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The Mouse of Amherst

I am a mouse, a white mouse. My name is Emmaline. Before I met Emily, the great poet of Amherst, I was nothing more than a crumb gatherer, a cheese nibbler, a mouse-of-little-purpose. There was an emptiness in my life that nothing seemed to fill.
That is, until Emmaline the mouse takes up residence in the wall of 19th-century poet Emily Dickinson's room in Amherst, Massachusetts. Emmaline spends her days happily observing the reclusive poet: "She seemed to be everywhere and nowhere at once, fluttering through the house like a ghost, stirring up a batch of gingerbread in the kitchen, or walking in the garden, lost in a reverie." The mouse's life changes when a gust of wind blows one of Emily's poems her way. She blushes as she reads Emily's evocative words that so aptly capture her own feelings, and from then on is determined to be a poet herself. The exchange of poems that occurs between the two species of poet is truly marvellous, as eight of Emily Dickinson's poems are answered by seven of author Elizabeth Spires (an award-winning poet herself). "I'm Nobody! Who are you? / Are you--Nobody--too? / Then there's a pair of us! / Don't tell! they'd banish us--you know!" is followed by Emmaline's "It matters what we think, / What words we put in ink, / It matters what we feel / What feelings we conceal." A near miss with the family cat, an unpleasant interlude with a thick-headed editor, and even a threatening stoat keep the story moving, but the real excitement lies in the deepening friendship between Emily and Emmaline ... and Spires's inventive portrayal of the process of self-expression and the power of words. Along the way, illustrator Claire A. Nivola's sweetly scratchy sketches do a great deal to reflect the shy demeanour of both Emily and Emmaline. A brief portrait of Emily Dickinson concludes the book, but readers will come away with a glimpse of the poet and her work that no biography could ever communicate. (Age 9 and older) --Karin Snelson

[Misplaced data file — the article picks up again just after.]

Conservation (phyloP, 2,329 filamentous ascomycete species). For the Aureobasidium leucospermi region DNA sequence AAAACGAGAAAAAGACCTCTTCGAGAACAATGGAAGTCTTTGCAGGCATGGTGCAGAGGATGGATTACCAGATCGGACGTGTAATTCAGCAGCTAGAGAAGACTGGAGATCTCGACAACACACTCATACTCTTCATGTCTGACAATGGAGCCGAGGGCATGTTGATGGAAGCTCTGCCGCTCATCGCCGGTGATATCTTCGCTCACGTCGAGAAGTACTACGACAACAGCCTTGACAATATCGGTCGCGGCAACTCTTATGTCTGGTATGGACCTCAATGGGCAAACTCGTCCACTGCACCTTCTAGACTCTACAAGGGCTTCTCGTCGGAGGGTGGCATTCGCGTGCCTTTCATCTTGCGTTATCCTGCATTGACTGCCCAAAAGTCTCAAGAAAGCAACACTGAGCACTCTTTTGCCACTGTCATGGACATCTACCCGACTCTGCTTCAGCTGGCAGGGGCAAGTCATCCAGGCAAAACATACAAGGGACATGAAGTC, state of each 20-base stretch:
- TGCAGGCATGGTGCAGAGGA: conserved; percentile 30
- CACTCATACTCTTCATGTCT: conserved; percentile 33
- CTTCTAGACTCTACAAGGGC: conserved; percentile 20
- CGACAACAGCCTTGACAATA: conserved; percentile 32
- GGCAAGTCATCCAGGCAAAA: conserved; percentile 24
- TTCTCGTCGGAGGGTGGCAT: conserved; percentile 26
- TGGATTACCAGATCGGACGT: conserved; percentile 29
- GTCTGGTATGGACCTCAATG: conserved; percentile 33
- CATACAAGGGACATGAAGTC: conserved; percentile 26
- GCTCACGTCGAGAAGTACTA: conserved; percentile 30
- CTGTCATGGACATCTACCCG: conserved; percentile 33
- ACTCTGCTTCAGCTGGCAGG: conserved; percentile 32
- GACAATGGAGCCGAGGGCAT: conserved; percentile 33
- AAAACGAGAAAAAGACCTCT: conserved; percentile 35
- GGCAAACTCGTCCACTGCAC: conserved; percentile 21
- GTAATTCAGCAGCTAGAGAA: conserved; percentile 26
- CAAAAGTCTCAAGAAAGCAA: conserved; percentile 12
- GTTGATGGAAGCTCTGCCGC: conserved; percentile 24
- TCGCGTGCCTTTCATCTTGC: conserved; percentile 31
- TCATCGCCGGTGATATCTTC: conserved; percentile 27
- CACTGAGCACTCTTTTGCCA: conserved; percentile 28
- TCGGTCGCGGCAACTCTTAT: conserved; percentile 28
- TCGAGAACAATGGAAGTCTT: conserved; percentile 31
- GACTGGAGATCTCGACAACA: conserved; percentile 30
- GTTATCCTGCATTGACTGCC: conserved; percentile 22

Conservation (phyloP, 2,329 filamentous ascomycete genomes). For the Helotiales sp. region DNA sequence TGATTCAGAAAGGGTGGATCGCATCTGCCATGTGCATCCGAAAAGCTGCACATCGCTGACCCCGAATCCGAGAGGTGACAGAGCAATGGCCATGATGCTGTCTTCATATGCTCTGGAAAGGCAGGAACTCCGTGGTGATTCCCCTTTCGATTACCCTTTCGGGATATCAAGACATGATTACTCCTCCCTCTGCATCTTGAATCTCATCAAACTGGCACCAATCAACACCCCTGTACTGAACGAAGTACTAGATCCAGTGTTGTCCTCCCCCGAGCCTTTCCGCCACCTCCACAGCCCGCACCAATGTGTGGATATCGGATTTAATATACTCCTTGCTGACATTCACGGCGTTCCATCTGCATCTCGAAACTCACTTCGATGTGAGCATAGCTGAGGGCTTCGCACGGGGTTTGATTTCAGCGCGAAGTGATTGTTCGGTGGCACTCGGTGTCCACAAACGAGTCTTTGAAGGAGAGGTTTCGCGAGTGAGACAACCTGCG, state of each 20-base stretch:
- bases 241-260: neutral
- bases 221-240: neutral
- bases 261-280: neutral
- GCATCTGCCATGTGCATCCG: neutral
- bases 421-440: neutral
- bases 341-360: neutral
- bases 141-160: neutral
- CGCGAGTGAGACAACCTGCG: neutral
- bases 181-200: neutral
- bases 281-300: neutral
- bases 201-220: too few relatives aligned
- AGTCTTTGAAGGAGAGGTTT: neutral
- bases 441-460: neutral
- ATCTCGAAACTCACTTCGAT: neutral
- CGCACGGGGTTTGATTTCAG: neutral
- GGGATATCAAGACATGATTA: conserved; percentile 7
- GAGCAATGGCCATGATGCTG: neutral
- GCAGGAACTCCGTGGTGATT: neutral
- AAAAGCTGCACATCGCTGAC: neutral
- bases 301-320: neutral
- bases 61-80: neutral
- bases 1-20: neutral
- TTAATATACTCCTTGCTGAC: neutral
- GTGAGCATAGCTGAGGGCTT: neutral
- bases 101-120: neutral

Important places

Amherst (31)


Hampshire (76)


Massachusetts (3,085)


United States (64,950)

Other geographical areas

Appalachian Mountains (1,111)
New England (5,830)